The long-term climate warming trend is continuing, with 2018 set to be the fourth hottest year on record, the World Meteorological Organisation (WMO) said.
Global temperatures were almost 1C above pre-industrial levels in the first 10 months of 2018, which comes in behind 2016, 2015 and 2017 in the ranking of the hottest years ever recorded, figures from five global data sets show.
The 20 hottest years on record have all occurred in the past 22 years, the WMO said, and over the past five years from 2014 to 2018, global temperatures have averaged more than 1C above pre-industrial levels.
Other signs of climate change including sea level rises, the oceans warming and becoming more acidic as they absorb carbon emissions, sea ice and glacier melting, and more extreme weather, have all been seen this year.
With signs of a return to “El Nino” conditions in the Pacific, a weather pattern which pushes up global temperatures on top of long term climate warming, 2019 could be on track to be hotter than 2018, the WMO said.
The body is publishing its annual draft temperature bulletin ahead of international climate talks in Katowice, Poland, where implementation of the 2015 Paris deal to curb global warming will be under discussion.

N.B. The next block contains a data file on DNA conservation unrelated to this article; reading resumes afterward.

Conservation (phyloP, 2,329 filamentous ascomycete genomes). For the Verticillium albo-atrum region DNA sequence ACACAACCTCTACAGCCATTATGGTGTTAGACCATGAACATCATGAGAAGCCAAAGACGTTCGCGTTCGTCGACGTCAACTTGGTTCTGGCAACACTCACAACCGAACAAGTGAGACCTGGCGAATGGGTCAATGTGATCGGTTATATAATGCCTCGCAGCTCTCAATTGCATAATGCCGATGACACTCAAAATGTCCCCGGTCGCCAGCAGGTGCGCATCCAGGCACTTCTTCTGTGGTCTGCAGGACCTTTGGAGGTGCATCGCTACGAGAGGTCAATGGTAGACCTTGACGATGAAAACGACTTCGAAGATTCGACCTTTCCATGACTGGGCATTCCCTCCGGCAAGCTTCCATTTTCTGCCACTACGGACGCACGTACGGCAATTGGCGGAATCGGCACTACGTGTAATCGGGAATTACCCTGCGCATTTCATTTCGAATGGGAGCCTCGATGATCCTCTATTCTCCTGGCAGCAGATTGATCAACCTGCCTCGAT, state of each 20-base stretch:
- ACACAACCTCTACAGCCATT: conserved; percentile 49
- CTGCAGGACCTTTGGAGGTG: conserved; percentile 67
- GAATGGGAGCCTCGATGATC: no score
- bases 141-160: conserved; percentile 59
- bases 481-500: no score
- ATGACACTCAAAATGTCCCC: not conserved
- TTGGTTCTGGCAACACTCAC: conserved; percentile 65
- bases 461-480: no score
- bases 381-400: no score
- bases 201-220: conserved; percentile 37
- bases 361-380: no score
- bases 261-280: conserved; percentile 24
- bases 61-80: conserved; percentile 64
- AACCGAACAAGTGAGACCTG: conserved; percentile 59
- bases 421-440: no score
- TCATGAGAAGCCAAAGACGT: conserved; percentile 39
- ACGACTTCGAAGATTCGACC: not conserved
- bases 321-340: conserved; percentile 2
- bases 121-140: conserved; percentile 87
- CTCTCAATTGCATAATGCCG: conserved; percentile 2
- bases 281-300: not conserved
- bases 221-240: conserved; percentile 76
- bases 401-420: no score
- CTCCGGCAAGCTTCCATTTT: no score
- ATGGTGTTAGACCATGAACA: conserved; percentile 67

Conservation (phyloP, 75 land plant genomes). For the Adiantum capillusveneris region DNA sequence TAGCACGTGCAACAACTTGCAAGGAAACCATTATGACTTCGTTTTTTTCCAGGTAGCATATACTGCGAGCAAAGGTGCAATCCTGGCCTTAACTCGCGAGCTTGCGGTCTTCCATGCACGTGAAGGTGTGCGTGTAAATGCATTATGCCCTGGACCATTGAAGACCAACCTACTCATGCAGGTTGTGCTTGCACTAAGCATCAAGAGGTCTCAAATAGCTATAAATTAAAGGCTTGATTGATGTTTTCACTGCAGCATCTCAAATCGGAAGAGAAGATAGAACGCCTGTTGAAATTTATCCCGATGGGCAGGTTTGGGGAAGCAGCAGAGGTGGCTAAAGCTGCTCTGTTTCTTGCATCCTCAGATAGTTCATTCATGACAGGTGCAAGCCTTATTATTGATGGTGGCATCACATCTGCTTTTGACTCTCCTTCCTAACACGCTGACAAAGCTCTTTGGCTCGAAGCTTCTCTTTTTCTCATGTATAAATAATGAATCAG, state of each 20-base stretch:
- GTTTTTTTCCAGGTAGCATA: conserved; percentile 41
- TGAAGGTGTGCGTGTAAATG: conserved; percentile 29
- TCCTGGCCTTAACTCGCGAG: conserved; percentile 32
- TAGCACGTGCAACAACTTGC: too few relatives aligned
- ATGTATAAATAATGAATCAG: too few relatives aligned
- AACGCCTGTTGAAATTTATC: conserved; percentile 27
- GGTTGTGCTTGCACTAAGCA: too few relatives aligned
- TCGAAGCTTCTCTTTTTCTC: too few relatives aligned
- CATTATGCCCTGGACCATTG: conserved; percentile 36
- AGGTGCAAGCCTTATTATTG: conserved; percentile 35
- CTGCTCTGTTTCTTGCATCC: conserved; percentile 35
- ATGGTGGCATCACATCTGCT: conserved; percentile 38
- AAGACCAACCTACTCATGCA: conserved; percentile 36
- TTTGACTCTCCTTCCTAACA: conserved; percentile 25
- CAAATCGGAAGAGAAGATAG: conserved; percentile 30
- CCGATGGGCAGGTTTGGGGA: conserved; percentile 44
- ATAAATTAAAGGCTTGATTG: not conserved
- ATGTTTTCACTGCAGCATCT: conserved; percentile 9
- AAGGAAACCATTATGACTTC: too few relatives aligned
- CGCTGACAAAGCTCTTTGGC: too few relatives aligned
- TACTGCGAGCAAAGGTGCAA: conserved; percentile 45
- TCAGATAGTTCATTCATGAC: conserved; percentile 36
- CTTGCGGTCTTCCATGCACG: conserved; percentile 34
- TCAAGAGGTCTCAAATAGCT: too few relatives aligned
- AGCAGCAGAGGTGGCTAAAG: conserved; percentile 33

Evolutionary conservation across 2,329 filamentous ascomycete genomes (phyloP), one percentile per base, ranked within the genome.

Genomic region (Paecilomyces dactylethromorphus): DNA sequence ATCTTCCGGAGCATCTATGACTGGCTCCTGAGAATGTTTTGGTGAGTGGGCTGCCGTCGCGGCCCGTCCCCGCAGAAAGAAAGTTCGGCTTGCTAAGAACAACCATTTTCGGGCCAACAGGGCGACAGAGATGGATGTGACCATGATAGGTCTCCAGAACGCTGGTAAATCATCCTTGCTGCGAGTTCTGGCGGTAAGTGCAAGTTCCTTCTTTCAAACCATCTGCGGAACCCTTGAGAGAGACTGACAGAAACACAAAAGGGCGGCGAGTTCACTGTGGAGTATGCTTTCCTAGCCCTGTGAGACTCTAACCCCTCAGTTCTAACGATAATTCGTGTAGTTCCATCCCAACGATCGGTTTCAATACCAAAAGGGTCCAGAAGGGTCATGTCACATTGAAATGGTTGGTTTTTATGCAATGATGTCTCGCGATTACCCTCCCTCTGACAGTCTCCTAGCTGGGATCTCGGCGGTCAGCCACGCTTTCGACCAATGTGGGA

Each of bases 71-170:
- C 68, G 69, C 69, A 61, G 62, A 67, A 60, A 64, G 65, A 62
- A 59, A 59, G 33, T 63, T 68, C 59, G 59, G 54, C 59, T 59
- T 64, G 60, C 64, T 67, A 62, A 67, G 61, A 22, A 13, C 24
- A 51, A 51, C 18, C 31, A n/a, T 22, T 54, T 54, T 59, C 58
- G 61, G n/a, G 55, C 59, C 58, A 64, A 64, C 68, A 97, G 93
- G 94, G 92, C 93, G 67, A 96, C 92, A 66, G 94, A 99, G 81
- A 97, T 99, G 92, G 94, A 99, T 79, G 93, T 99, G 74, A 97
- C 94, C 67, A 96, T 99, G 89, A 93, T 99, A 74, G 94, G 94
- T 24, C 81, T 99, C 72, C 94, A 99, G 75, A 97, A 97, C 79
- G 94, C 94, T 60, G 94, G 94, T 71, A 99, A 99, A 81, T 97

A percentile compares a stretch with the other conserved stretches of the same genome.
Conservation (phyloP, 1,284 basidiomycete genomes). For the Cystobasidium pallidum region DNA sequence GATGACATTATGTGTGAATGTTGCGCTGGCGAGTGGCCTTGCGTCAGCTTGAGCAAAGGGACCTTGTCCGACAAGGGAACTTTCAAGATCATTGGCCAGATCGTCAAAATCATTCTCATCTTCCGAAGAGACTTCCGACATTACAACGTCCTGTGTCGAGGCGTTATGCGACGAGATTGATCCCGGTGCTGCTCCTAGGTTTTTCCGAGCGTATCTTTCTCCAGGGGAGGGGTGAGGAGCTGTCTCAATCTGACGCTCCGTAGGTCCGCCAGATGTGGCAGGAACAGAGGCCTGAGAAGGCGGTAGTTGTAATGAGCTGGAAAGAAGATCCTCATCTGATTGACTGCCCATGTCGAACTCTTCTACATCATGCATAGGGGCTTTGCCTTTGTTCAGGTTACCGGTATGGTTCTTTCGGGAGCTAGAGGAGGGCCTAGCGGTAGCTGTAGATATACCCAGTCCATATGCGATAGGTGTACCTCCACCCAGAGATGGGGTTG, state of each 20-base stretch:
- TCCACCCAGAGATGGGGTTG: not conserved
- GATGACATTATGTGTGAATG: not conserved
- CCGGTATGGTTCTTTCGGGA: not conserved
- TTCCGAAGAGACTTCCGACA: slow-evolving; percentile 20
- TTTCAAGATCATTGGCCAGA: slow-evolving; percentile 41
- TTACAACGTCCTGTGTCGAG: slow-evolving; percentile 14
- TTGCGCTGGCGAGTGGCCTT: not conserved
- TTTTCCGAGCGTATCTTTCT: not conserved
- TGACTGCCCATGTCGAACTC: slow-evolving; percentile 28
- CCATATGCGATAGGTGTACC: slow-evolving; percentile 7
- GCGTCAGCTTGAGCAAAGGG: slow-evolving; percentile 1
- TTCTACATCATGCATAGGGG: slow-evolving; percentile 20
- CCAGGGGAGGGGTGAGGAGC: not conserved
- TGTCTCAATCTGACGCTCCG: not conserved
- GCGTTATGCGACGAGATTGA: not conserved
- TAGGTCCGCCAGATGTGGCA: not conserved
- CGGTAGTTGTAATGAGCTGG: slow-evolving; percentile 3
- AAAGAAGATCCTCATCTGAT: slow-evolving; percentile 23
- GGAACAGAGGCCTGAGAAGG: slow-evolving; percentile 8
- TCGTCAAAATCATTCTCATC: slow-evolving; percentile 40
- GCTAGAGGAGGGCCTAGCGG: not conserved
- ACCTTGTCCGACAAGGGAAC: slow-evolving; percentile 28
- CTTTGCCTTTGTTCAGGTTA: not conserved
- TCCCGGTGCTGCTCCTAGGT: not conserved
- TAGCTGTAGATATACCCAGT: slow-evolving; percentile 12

WMO secretary-general Petteri Taalas said: “We are not on track to meet climate change targets and rein in temperature increases.
“Greenhouse gas concentrations are once again at record levels and if the current trend continues we may see temperature increases 3-5C by the end of the century.
“If we exploit all known fossil fuel resources, the temperature rise will be considerably higher.”
And he asked: “It is worth repeating once again that we are the first generation to fully understand climate change, and the last generation to be able to do something about it?”
The WMO has also warned that emissions of key greenhouse gases carbon dioxide, methane and nitrous oxide reached new highs in 2017.
The provisional statement on the state of the climate in 2018 warns ocean heat is at or near record highs, sea levels were 2-3mm higher in the first half of this year than the same period in 2017, and Arctic sea ice extent was well below average throughout 2018.
It also documents the extremes the world has experienced this year, from deadly wildfires in California and Greece, to heatwaves and drought in Europe, typhoons and hurricanes, and flooding in places such as Kerala, India, and east Africa.